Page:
I trudged up the mountainside in my approach, after steep rocky descents and steep ascents along my way and the crossing of a gushing clear water creek, nearly scrambling in some sections here and there.

I neared the crest of the ridge I had my sights set on and of a sudden broke onto what I immediately recognized as an old, long unused trail.

“No way. No way,” I muttered to Me, Myself and I. “Wow.”

In my first reaction I wondered how old the trail was, that it could possibly be of Native origins, maybe an old Chumash route from the coast to the Santa Ynez Valley and interior hinterlands. The location made this a real possibility, not wishful thinking.

Moments later, however, looking up and down the old footpath, then following it for a short distance, it became apparent that in its well-labored over construction and character and how it crossed over the lay of the land, that the old trail was of more recent origins and the work of Yankee Barbareños in modern times.

Americans may be persnickety about their trailcraft and meticulous in design and construction and it was readily apparent that Indians would never have built a trail of this nature.

The old trail bed as first discovered, cobbles removed to form a clear pathway.

I followed the trail a bit further and came to a cluster of large boulders through which it weaved and continued on down the mountain turning corners smoothly here and there as it found its way across the steep and rugged terrain.

At the base of one outcrop by which the trail led I found a spent rifle cartridge. Without my eye glasses I could not decipher the caliber but felt it had obviously been left by a deer hunter.

I did not recognize the caliber from the form of the shell casing and so at that moment it seemed remarkably old. Although the casing appeared rather old, this find confirmed my notions of a much more recent trail than I had first thought.

Later in my home study I eyed the cartridge and was amused to find that it seemed likely to have been from sometime between World War I and World War II.

Of course, the round may have been new old stock (NOS) when fired and left on the trail. It may have been manufactured much earlier than when it was left on the mountain.

Remington-Union Metallic Cartridge company 8 millimeter French Lebel. I believe this may be circa WWI due to the Lebel marking.

A moment later I found that ubiquitous sign of modern man in the woods, a rusty beer can. “Hayduke sign,” as Edward Abbey wrote in The Monkey Wrench Gang, “beer cans.”

The can was made sometime around the 1930s to 1940s, I’d posit, based on the churchkey design whereby a separate handheld can opener was required to puncture two holes into the tin, one to drink from and one as a carb.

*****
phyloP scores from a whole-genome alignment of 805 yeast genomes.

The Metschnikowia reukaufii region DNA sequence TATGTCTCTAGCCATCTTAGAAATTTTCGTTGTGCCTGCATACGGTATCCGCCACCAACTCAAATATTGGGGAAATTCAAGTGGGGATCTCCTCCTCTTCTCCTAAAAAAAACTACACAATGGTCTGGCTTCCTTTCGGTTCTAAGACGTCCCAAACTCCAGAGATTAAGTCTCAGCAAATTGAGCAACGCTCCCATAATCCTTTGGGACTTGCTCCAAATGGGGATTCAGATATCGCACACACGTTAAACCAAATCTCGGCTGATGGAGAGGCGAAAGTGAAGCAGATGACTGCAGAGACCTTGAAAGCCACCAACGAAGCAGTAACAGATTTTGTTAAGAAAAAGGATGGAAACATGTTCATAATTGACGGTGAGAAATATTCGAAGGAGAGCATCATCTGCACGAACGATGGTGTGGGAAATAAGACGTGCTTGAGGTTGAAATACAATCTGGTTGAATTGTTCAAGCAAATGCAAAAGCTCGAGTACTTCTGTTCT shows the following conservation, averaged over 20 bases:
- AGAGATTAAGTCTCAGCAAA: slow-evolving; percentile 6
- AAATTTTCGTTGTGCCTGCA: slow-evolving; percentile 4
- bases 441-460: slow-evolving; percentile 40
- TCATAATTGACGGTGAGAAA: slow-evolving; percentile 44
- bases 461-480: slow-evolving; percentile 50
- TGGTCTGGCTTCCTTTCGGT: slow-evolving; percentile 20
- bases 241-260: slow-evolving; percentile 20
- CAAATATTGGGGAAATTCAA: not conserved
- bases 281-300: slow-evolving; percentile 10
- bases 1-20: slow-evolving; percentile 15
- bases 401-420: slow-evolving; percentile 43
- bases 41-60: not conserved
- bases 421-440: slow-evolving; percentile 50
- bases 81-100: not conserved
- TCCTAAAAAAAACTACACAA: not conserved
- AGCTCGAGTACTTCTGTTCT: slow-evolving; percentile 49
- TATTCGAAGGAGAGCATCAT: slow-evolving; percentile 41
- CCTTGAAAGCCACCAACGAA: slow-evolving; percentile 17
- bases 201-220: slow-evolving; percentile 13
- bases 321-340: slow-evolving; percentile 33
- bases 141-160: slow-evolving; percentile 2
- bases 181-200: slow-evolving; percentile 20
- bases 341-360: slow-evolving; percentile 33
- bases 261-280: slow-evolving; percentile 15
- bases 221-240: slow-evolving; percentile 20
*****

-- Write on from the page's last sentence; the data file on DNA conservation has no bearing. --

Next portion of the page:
I still wonder as of this writing if the trail was built upon the moldering bones of an old Chumash path. Maybe this path had followed the ancients.

Standing on the mountain and gazing over the land I could make out two or three sections of the trail as it led down the mountain in the direction of, and along a canyon which, leads to an area where, in fact, an old Indian village was once located long ago somewhere in the vicinity of today’s Tucker’s Grove Park.

Among common folk interested in these sorts of things around this neck of the woods it’s common knowledge, and has been mentioned in media outlets in passing here and there through the years, that relatively near the location of the trail I found was once located an old Native footpath used to transit the Santa Ynez Mountains.

I have yet to look into the matter, but whatever the case may be, adding up the two telltale clues I found in the cartridge and can, it appears this trail is a leftover remnant from, perhaps, roughly about 100 years ago.

Bullets and bear cans, the ubiquitous sign of humanity throughout the forest.

More old trail bed which with rain turned into a runnel. On either side of the photo frame the trail meanders a curvaceous route through a boulder field and remains remarkably clear to the eye and well preserved after all these years.

A faint section of the trail, center frame, seen from afar leading along the razor edge of a steep-sided ridge. The aforementioned oaky flat seen from my home lies just out of frame on the left. Downtown Santa Barbara is seen in the distance.

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19 Responses to Long Lost Trail Discovered, Hiking In A Time Of Lockdown And Distancing

  1. Robert Hazard says:

    There are so many ways that this “lock-down” can be held to critical scrutiny, and in the main, isn’t. Just one is that the most potent virus killer is in our own body, vitamin D. And the best source of it is being outdoors and in the sun. Yet they tell us to stay home, inside our houses. And then there are the children, denied education for months, maybe longer. Getting little or no exercise, becoming couch potatoes, playing video games, denied social interaction. What is generation ‘P’ going to be like in 10 years when they hit college or work? I can’t help but be reminded of the old fable “The Sky Is Falling”. Bob